Some more iris:
SDB 'Cat's Eye'
SDB 'Kiwi Slices'
Fermi de Sousa,
Central Victoria, Australia
Min: -7C, Max: +40C
It's only the start of the season for the bearded iris but the Dutch iris are at their peak;
I don't have names for these anymore - I think the blue is called "Professor Blauw' but I'd need to check out my records for the others; I'm pretty sure they're all commercially available clones, though i have raised a few from seed in the past,
Some more PCI seedlings
Another SDB, this is a Blyth introduction 'Acid Test'
I found some US nursery sources for these beautiful PCI Iris, I think this coming spring I shall indeed order a few.
Not sure if members are reading their Rock Garden Quarterly editions online, but not only is the interface awesome, at the end of the Quarterly, with all of the nursery advertisers, the links to those nurseries are live, so you can read the latest Fall 2013 edition, then happily click-and-launch new browser windows to various nurseries. There's a fabulous nursery called Keeping It Green Nursery, slick and flawless web interface, and so many goodies, they offer some fine looking Iris. I notice they call the hybrids PCH versus PCI, to indicate hybrids, just guessing.
Massachusetts, USA, near the New Hampshire border USDA Zone 5
antennaria at aol.com
A couple of Medians now, Aqua Taj and Arianna,
and one I've forgotten!
Next, a "Tall" bearded which has mini flowers! It's an Old variety called Manon which I got from Iris enthusiast, Pat Toolan, in South Australia,
And lastly one I grew from seed from SRGC Seedex 2009 as Iris schachti, though there is some question about that! It's nonetheless an exquisite iris,
Those big ruffly type iris seem not very interesting in photos to many of the purists, but I have to say, I accidentally grew one large plain orange ruffly type, and was quite impressed.
What about this one for a tall 4ft bearded with small flowers. Maybe it was bred from yours!
Rick Rodich zone 4a. Annual precipitation ~24 inches
near Minneapolis, Minnesota, USA
Mark, The Society for Pacific Coast Native Iris has an excellent seed exchange each year.Most seed is open pollinated, so you only get to know what the pod parent is. The seeds are reasonably easy to germinate- especially after scarification and soaking for several weeks (water changes recommended). I moved my first plant into the garden this past spring, and it has thrived. It will be interesting to see how this 'Canyon Snow' seedling fares through a Nova Scotian winter. The variation in the seedlings is interesting- some with shorter foliage than others from the same seed lot. I hope to see first bloom next spring.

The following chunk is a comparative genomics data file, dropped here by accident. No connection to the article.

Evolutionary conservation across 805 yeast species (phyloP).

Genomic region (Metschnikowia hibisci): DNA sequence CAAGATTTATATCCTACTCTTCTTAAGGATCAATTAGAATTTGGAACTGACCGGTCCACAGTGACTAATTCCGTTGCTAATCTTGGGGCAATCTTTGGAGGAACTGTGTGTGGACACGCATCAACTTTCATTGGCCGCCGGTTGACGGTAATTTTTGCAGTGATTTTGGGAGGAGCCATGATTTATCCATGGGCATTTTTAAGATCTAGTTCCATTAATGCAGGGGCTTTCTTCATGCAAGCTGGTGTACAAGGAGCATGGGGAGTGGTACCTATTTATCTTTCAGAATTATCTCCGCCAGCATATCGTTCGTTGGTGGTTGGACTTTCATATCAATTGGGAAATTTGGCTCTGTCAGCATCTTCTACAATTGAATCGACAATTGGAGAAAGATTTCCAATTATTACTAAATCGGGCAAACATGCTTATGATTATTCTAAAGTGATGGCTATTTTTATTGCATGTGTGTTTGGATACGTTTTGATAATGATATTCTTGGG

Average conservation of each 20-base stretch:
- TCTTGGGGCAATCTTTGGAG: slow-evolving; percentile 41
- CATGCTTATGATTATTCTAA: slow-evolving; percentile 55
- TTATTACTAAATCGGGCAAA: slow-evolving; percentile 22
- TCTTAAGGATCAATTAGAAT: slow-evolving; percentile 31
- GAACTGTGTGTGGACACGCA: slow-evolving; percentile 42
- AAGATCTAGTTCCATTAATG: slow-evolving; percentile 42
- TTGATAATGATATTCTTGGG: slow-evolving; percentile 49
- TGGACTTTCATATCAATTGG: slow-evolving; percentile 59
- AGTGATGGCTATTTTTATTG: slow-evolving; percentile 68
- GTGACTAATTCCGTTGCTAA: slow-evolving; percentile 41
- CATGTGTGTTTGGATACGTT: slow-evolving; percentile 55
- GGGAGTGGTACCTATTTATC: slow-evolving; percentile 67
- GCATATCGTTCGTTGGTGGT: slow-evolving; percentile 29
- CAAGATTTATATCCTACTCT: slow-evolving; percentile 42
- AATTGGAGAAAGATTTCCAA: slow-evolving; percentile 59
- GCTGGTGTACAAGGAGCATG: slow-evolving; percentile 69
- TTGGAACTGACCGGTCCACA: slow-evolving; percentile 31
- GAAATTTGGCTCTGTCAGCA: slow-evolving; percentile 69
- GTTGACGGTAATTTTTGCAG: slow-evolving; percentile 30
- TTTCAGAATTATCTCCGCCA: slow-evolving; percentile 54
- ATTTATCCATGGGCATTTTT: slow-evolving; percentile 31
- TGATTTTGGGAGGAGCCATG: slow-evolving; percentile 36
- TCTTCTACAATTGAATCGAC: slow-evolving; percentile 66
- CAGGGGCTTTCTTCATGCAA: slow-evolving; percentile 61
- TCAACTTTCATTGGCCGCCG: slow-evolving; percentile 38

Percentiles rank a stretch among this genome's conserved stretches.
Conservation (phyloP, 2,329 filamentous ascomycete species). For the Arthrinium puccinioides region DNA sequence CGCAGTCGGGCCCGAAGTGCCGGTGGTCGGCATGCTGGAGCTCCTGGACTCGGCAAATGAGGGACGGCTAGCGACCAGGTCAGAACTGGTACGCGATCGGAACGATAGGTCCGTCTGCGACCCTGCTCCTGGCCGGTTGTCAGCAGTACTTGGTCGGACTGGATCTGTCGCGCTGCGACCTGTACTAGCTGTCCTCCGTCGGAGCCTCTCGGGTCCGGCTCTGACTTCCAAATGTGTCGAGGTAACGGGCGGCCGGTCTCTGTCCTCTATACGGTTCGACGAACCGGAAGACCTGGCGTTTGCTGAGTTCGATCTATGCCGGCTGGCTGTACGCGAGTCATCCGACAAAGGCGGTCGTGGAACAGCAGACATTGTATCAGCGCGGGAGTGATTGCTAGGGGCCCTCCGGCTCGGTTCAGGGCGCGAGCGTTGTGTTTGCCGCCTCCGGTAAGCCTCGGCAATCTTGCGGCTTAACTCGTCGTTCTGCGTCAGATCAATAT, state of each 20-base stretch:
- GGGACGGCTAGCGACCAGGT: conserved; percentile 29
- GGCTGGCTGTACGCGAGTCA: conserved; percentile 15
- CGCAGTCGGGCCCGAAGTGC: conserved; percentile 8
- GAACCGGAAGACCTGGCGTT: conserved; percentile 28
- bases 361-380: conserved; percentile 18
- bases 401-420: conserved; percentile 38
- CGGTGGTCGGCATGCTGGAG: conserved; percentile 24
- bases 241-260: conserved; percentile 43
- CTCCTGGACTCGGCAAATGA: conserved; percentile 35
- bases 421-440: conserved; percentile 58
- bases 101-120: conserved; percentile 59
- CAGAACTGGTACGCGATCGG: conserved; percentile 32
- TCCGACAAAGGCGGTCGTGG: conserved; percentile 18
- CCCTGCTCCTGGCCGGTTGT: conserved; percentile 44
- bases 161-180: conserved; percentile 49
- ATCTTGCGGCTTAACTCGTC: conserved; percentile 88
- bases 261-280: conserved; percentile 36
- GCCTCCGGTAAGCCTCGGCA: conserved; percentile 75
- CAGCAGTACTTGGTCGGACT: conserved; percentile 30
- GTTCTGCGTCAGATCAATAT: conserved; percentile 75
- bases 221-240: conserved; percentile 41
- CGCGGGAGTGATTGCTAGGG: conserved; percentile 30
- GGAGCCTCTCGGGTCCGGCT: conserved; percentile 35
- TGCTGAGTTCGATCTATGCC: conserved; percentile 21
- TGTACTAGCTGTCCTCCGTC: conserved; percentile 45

Southwest Nova Scotia, zone 6b or thereabouts
Thanks Tingley, I signed up for a three year "online" membership, very inexpensive, now waiting for the 2013-2014 seed list to be put out, the 2012-2103 list looks exciting!
It has been fun to try these plants. After doing a bit of research, I am now trying to assemble a few of the hardier Pacific Coast species, or hybrids I know include their genetics- Iris chrysophylla, I. innominata and I. tenax. I think my Canyon Snow seedling may have a tough time with northeastern winters (apparently it is a pure cultivar of I. douglasiana). Sadly my earliest seed choices were made by sight alone. Harland Hand is also a douglasiana cultivar- a coastal species, likely to be a bit on the tender side. A few of the other species may prove worthwhile hunting down- especially if they are from higher elevations( I hartwegii, I. purdyi, I. tenuissima, and possibly I. macrosiphon).
It is also good to know that Pacific Coast Iris can hybridize with iris of the sino-siberian section (I. bulleyana, chrysographes, clarkei, delavayi, dykesii, forrestii, wilsonii) if their chromosome count is identical (2n=40). The resulting hybrids are known as Cal-Sibs, and are likely a lot hardier than most PCN iris.